Not all of these activities map directly to business value. It’s difficult for a junior software engineer, newly hired at our company, to look at these activities and conclude that I’m useful. What they’ll see superficially is that the manager gets to tell people to do things, and then spends the rest of the day typing into textboxes and chat windows, and conclude “MAN, WHAT A USELESS JOB!”
This is a common misconception. A bad manager conflates the work for the output, and spends her time on yet more emails and meetings and presentations. An inexperienced junior does not appreciate the difference between activity and value, and sees management as evil. These are both wrong views. The truth is that managerial activity is separate from business value, and so managers cannot evaluate their value merely by the activities they’re doing.
This fact is incredibly confusing for new managers. When you were an individual contributor, you could measure your output by looking at the breakdown of time you’ve spent on your work. For instance, a programmer can look at the number of hours she spends in a code editor and conclude a (rough!) correlation between that and the business value she has delivered.
But when you are a manager, you cannot look at the breakdown of activities you’ve done for the day and understand the amount of business value that you’ve created. You’ll need a different model for evaluating your performance.
The answer that Grove proposes is that managers are supposed to increase the output of the team.
This is their real job. Nothing else matters.
In this view, a manager’s activities don’t determine value. Instead, managerial activities are good or bad depending on the degree with which they’ve increased (or decreased!) the output of their team.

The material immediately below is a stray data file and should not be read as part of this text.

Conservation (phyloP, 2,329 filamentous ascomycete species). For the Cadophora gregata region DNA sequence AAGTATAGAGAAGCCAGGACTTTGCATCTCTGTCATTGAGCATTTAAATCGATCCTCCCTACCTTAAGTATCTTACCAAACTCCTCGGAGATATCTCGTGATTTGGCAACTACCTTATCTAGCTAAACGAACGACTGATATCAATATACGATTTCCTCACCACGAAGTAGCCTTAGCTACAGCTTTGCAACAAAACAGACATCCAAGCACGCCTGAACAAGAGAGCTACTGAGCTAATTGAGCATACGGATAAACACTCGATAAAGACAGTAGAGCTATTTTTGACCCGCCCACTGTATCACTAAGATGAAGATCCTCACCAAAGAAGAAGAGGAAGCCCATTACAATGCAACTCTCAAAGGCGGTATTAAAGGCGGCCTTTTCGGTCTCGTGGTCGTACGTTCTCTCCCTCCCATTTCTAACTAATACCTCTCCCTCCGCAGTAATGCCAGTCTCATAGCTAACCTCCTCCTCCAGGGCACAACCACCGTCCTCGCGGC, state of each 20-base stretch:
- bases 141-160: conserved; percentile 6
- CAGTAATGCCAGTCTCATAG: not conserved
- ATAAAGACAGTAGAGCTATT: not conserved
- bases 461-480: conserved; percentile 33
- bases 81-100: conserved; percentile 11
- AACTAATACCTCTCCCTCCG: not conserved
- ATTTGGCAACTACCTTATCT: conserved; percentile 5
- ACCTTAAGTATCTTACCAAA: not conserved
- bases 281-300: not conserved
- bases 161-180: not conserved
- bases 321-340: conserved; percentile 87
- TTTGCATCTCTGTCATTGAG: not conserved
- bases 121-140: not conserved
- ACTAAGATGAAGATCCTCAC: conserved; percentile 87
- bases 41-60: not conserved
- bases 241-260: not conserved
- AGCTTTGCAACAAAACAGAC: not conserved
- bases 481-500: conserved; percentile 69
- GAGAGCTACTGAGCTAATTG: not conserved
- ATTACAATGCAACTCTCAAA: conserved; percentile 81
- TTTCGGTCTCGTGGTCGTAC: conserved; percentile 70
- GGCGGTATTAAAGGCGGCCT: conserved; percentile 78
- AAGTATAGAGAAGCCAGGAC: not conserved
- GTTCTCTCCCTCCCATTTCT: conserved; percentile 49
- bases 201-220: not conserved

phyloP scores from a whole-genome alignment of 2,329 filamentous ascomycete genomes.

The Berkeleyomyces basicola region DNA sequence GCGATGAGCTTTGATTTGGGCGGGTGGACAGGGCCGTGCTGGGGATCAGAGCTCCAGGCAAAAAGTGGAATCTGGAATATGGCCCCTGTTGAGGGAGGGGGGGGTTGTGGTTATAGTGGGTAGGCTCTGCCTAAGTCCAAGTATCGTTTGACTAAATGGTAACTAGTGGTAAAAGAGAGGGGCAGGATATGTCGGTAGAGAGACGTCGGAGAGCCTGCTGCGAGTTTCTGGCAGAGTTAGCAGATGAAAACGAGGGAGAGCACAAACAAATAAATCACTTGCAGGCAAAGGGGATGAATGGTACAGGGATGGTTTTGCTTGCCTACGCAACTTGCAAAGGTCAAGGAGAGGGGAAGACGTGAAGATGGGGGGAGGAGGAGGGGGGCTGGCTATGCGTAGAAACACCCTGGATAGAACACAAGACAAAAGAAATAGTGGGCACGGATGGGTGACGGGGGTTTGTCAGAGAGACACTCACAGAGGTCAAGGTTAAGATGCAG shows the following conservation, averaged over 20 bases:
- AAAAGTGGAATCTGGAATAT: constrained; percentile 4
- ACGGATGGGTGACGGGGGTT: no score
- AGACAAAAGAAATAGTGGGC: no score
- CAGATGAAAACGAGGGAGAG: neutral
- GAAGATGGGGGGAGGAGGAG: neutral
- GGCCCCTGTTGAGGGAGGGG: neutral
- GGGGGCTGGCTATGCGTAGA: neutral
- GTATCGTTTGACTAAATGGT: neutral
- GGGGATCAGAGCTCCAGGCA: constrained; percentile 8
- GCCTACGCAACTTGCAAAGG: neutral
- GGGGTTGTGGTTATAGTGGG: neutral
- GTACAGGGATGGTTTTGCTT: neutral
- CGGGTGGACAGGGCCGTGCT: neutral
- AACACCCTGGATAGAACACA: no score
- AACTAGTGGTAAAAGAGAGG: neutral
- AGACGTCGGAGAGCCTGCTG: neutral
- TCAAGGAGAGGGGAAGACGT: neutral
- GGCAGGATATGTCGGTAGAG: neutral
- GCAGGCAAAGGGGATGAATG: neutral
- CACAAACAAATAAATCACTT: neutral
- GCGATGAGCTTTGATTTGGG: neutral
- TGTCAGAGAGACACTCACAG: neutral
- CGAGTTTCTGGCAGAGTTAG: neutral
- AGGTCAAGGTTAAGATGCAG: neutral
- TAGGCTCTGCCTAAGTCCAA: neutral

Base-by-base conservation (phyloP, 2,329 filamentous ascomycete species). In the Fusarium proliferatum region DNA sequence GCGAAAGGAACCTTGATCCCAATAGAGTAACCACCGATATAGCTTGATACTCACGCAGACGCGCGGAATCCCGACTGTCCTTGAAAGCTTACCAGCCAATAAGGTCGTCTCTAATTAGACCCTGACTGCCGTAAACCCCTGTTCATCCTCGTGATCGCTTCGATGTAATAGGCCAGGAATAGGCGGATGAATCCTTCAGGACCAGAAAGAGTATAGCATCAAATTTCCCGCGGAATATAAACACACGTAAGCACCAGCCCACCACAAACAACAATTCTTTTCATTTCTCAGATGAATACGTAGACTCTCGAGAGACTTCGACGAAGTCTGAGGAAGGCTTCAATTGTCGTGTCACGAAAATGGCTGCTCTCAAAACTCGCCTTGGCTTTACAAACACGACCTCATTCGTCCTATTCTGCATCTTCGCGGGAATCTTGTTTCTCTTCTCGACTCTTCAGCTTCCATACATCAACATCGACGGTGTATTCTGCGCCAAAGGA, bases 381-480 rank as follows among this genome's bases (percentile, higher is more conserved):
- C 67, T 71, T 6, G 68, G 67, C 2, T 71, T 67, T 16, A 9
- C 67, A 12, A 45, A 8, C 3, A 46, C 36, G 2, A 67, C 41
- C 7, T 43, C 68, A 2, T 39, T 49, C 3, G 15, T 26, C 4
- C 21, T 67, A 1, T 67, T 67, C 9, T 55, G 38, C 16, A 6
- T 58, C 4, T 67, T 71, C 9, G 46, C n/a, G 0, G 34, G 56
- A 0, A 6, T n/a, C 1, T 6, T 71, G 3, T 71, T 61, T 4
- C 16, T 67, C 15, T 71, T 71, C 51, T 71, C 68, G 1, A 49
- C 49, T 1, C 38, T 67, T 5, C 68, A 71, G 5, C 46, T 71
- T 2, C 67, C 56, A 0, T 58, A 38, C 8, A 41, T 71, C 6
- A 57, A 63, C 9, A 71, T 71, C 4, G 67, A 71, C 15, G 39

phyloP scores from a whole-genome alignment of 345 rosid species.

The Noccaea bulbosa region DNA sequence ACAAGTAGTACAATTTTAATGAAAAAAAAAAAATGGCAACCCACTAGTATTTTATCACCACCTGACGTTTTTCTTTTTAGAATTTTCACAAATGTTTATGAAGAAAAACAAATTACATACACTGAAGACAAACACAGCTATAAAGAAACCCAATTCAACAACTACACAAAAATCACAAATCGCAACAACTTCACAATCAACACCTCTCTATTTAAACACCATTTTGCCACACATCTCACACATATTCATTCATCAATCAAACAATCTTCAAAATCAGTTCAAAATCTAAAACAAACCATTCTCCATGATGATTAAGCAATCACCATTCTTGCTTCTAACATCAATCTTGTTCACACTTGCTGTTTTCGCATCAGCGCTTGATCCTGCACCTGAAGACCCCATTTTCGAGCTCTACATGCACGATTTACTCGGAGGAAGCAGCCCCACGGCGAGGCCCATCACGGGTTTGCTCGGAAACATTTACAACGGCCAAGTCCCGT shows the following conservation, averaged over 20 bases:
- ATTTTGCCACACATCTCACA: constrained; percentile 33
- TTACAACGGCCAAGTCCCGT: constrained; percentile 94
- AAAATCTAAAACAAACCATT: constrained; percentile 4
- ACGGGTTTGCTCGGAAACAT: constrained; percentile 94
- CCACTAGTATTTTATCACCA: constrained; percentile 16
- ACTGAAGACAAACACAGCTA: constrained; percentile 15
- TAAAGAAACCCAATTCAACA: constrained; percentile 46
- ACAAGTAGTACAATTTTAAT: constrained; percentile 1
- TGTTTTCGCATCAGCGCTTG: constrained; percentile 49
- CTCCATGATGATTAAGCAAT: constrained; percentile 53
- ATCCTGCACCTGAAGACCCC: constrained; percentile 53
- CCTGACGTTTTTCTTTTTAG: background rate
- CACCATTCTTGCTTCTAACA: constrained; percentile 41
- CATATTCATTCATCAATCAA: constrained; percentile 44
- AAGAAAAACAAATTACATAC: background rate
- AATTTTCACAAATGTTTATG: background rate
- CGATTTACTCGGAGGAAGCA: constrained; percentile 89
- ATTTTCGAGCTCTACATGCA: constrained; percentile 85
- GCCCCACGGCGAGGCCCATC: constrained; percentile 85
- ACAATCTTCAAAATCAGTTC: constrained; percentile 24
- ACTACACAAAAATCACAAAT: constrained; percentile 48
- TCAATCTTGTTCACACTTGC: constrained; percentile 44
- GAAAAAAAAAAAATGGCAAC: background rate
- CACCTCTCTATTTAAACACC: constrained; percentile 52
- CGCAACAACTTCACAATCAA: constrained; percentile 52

As an example, say that a programmer is unable to work until a program specification has been written. If a manager doesn’t ensure that a spec is ready for the programmer to work on, then she has just decreased the output of her team, because the programmer is now sitting idle. (In practice, the programmer might start working on something of less importance — which is just as bad.)
Worse, say that a manager rushes through and has a spec that is badly written. Now the programmers that are working according to the spec have built the wrong thing, and all other units in the company that depend on this feature is affected.
In this situation, the manager has screwed up royally! Not only has she lowered the output of her team, she has negatively affected the output of the other units that depend on her team within the company.
The reverse is also true. If a manager always has a spec ready when a programmer is freed up and waiting for his next task, and if the manager always ensures that problems are caught at the lowest value stage possible (i.e. the spec is properly vetted before work begins), then the output of the team is maximised, and the manager has done a good job.